Web: Wikipedia – Naked Short Selling

Web

Naked Short Selling

Naked short selling, or naked shorting, is the practice of short-selling a tradable asset of any kind without first borrowing the security or ensuring that the security can be borrowed, as is conventionally done in a short sale. When the seller does not obtain the shares within the required time frame, the result is known as a “failure to deliver” (“FTD”). The transaction generally remains open until the shares are acquired by the seller, or the seller’s broker settles the trade.

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Article: SEC under Schapiro struggles to turn around amid political, financial head winds

Article - Media

SEC under Schapiro struggles to turn around amid political, financial head winds

David S. Hilzenrath

Washington Post, 7 October 2011

Mary L. Schapiro took over a discredited SEC in early 2009 and vowed to rebuild it.

She promised tougher enforcement — “war without quarter” on financial fraud. Modernized rules to keep up with Wall Street. And a new, more effective organization.

Her tenure at the federal agency responsible for protecting investors and policing markets offers a Washington lesson: Even when epic crises create a sense of urgency, it is tough to tighten the reins on powerful industries. Dramatic results can prove elusive.

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Testimony: Mary Schapiro’s Testimony Concerning the State of the Financial Crisis

Testimony

Testimony Concerning the State of the Financial Crisis

Mary L. Schapiro

SEC, 14 January 2010

I believe the work of the Financial Crisis Inquiry Commission (FCIC) is essential to helping policymakers and the public better understand the causes of the recent financial crisis and build a better regulatory structure. Indeed, just over seventy-five years ago, a similar Congressional committee was tasked with investigating the causes of the stock market crash of 1929. The hearings of that committee led by Ferdinand Pecora uncovered widespread fraud and abuse on Wall Street, including self-dealing and market manipulation among investment banks and their securities affiliates. The public airing of this abuse galvanized support for legislation that created the Securities and Exchange Commission in July 1934. Based on lessons learned from the Pecora investigation, Congress passed laws premised on the need to protect investors by requiring disclosure of material information and outlawing deceptive practices in the sale of securities.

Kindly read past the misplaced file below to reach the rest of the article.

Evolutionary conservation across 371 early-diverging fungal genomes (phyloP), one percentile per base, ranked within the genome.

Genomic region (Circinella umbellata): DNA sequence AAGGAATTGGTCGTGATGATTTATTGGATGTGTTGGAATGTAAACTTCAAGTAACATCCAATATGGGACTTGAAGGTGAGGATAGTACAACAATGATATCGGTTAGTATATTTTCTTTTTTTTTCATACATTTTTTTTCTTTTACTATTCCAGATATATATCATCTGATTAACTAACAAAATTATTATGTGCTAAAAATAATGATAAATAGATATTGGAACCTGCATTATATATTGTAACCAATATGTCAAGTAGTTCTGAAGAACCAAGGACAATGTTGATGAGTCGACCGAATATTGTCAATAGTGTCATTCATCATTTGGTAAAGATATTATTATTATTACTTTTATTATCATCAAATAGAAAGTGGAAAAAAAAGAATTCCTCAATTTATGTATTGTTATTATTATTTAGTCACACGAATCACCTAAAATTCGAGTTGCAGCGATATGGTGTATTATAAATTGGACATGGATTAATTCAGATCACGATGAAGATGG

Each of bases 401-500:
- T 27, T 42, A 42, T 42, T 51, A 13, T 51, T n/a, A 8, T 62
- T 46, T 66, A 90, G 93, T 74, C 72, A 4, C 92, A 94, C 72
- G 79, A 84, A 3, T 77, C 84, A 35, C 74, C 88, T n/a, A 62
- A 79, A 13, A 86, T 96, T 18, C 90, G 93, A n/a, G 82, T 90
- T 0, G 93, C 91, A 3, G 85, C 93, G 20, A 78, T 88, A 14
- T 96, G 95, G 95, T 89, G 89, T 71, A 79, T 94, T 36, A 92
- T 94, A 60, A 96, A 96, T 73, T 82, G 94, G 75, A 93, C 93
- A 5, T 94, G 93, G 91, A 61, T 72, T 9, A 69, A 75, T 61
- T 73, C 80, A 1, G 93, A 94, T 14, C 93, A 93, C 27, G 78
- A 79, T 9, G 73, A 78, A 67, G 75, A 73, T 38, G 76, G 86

PDF (29 pages): Testimony Concerning the State of the Financial Crisis

Article: Judge Rejects Settlement Over Merrill Bonuses

Article - Media

Judge Rejects Settlement Over Merrill Bonuses

Zachary Kouwe

New York Times, 14 September 2009

As President Obama traveled to Wall Street on Monday and chided bankers for their recklessness, across town a federal judge issued a far sharper rebuke, not just for some of the financiers but for their regulators in Washington as well.

Giving voice to the anger and frustration of many ordinary Americans, Judge Jed S. Rakoff issued a scathing ruling on one of the watershed moments of the financial crisis: the star-crossed takeover of Merrill Lynch by the now-struggling Bank of America.

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Notice: SEC Takes Steps to Curtail Abusive Short Sales and Increase Market Transparency

Notice

SEC Takes Steps to Curtail Abusive Short Sales and Increase Market Transparency

SEC, 27 July 2009

The Securities and Exchange Commission today announced several actions that would protect against abusive short sales and make more short sale information available to the public.

“Today’s actions demonstrate the Commission’s determination to address short selling abuses while at the same time increasing public disclosure of short selling activities that affect our markets,” said SEC Chairman Mary Schapiro.

Read full notice.